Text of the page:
My visit underscored the fact that the needs of our schools have dramatically changed since E-Rate began in 1996.  To be prepared for college and the 21st Century workforce, students today need to have access to state-of-the-art, interactive, educational content; and tools for student collaboration, student-teacher communication, and lesson planning.  None of this will be possible if our students aren’t connected to networks capable of delivering that content and offering those tools.  

On my first day on the job I made clear that a top priority of the Commission must be to make networks work for everyone.  It isn’t enough to simply emphasize the need for more broadband; the focus has to be on what high-speed Internet connections enable, whether in fully connected classrooms or after school in a library.  We must lead the world in this effort. I am firmly committed to meeting the goal of connecting 99 percent of America’s students to high-speed broadband within five years.

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Retiring the transition.fcc.gov Front Page

by Howard Parnell, Chief, Web and Print Publishing Division
January 15, 2014

The old front page of the former FCC.gov will soon be retired in keeping with plans to gradually transition off of what has been known as the “transition” website for almost three years.  All content formerly on the old transition front page -- including links to our most popular tools and resources -- is available on the FCC.gov home page, and personal bookmarks to items once featured on the old page will continue to work.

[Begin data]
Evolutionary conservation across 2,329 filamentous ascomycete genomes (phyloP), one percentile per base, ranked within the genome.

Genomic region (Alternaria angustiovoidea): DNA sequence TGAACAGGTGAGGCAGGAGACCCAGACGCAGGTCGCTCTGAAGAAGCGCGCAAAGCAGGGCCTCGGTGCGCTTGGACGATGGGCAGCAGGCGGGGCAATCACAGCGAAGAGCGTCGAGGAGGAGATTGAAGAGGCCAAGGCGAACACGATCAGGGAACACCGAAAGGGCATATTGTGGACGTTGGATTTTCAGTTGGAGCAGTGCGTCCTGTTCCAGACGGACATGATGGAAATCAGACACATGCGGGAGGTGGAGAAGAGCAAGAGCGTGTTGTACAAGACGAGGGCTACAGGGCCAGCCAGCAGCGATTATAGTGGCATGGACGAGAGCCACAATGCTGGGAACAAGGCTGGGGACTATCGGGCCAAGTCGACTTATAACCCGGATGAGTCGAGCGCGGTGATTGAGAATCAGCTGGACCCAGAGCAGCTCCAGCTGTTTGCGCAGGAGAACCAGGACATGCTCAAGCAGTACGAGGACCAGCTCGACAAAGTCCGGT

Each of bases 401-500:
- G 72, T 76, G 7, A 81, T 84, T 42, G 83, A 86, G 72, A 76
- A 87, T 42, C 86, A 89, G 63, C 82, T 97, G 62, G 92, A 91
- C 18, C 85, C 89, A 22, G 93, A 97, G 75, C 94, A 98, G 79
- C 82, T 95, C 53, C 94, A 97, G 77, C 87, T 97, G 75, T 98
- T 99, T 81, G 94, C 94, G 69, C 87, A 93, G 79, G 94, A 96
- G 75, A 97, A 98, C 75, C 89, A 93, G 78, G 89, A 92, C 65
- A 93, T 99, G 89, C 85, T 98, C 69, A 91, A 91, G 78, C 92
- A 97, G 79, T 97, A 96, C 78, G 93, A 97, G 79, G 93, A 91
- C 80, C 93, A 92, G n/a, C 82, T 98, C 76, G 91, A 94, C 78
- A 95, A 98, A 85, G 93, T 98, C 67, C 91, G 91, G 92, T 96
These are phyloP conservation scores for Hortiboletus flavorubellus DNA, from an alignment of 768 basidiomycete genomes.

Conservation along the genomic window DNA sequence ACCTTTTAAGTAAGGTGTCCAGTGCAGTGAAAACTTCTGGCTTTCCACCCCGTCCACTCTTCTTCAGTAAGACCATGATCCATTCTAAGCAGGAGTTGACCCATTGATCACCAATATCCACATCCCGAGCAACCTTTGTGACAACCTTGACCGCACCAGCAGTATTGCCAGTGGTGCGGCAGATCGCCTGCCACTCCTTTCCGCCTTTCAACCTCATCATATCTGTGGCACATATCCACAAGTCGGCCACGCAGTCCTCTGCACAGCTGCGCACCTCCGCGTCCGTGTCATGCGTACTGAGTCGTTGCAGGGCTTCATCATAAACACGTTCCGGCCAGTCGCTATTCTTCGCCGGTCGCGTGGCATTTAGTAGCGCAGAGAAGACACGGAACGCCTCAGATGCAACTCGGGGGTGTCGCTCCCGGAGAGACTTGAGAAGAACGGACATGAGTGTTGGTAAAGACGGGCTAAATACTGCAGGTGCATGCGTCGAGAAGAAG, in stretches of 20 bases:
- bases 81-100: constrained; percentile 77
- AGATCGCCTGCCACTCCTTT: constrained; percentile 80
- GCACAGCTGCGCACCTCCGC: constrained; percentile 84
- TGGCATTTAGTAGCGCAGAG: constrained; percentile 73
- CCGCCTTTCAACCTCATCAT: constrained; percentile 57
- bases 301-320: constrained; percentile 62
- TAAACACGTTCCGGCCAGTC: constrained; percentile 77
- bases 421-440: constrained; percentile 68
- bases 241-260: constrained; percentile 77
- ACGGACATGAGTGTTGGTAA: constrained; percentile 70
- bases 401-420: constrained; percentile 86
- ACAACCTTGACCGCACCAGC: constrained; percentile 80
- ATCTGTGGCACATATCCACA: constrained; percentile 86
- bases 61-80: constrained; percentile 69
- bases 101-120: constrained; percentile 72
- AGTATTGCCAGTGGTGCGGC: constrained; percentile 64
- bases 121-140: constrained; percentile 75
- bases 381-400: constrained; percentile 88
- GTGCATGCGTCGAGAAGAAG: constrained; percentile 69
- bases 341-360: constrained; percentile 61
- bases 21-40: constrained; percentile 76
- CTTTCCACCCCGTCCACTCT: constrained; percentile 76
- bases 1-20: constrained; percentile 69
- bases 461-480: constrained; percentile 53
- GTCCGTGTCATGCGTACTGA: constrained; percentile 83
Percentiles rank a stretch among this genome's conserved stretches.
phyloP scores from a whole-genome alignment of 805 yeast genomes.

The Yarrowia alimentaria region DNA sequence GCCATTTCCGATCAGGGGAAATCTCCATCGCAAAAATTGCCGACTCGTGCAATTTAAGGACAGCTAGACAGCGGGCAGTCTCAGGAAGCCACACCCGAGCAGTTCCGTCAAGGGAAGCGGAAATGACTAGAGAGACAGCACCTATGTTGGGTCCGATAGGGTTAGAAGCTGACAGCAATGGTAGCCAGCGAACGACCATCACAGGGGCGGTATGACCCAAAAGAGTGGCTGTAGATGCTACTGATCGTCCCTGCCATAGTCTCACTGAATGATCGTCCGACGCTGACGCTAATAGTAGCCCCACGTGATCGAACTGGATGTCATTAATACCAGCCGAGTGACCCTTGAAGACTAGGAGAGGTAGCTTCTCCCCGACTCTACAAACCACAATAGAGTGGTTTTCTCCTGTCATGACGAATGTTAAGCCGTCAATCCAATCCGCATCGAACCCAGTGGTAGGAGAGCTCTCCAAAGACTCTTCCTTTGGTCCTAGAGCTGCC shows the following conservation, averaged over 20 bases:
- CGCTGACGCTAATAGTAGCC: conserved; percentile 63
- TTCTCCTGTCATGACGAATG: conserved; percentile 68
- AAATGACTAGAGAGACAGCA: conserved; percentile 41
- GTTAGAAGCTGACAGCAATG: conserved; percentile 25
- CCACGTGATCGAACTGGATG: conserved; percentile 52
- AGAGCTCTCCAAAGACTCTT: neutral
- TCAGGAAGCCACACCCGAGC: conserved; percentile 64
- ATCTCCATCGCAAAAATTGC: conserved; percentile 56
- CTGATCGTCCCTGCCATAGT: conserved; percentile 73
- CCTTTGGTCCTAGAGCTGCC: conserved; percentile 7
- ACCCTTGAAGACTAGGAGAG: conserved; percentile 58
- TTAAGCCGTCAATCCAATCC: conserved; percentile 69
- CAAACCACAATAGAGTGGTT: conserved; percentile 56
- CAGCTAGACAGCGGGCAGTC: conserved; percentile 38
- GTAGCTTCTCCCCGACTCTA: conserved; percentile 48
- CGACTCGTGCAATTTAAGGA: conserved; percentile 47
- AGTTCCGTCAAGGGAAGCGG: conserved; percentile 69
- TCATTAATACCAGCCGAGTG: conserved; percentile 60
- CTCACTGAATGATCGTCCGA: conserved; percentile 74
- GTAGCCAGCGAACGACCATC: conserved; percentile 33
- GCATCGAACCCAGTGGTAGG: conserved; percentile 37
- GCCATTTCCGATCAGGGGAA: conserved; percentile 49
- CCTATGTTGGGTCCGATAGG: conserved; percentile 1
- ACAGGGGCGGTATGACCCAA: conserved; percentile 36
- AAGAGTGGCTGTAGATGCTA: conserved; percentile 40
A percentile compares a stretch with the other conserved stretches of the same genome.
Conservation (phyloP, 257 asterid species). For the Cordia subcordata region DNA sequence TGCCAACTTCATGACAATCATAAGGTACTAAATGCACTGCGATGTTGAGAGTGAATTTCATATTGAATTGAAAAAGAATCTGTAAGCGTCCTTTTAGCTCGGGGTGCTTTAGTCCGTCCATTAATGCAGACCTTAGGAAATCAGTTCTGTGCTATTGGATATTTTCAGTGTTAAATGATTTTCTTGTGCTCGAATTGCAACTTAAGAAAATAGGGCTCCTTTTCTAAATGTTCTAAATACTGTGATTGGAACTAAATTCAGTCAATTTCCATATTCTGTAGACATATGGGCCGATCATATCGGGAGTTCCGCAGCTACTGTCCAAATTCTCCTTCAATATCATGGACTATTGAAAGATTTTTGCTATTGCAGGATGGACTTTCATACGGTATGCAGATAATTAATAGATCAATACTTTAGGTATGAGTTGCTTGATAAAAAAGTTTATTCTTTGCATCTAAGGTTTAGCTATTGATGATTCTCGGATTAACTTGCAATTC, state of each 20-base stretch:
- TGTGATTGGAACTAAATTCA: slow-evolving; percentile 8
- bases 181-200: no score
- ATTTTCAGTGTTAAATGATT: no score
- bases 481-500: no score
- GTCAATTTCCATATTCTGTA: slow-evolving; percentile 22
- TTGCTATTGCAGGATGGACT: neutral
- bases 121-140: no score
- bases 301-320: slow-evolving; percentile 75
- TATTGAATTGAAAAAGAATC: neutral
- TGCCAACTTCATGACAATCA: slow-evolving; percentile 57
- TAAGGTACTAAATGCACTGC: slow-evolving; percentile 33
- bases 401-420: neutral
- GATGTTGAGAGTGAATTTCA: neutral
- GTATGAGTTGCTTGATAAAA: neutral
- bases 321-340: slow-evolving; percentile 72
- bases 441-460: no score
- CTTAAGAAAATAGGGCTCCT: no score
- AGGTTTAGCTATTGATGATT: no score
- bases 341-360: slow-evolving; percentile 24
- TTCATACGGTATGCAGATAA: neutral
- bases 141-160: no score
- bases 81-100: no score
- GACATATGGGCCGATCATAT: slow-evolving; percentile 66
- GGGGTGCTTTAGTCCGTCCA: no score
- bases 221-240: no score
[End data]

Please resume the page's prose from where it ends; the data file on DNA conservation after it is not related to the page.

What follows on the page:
The decision to phase out the transition front page is based on a steady decline in usage over the years since the initial FCC.gov redesign in the spring of 2011. During the past year, the page received less than 2 percent of overall traffic to the website, with 1 percent of site entrances occurring through the transition.fcc.gov front. Site analytics show that increasingly, users are entering the website through a variety of pages – largely via external search results and other direct referrals in addition to their own personal bookmarks.

Beginning Feb. 3, the transition front page will redirect automatically to the FCC.gov homepage. For those who continue to use transition.fcc.gov, please note that this action affects only one page of the transition site -- the front page.  You can continue to access any bookmarks or links you have to other transition.fcc.gov webpages after Feb. 3.  Also after Feb. 3, we’ll replace the transition link currently featured in the top right corner of our global navigation with a link to the FCC Phonebook (Find People at FCC), making that popular resource available on virtually every FCC.gov page. 

We welcome your feedback at webfeedback@fcc.gov as we continue to develop and improve FCC.gov's features and functions.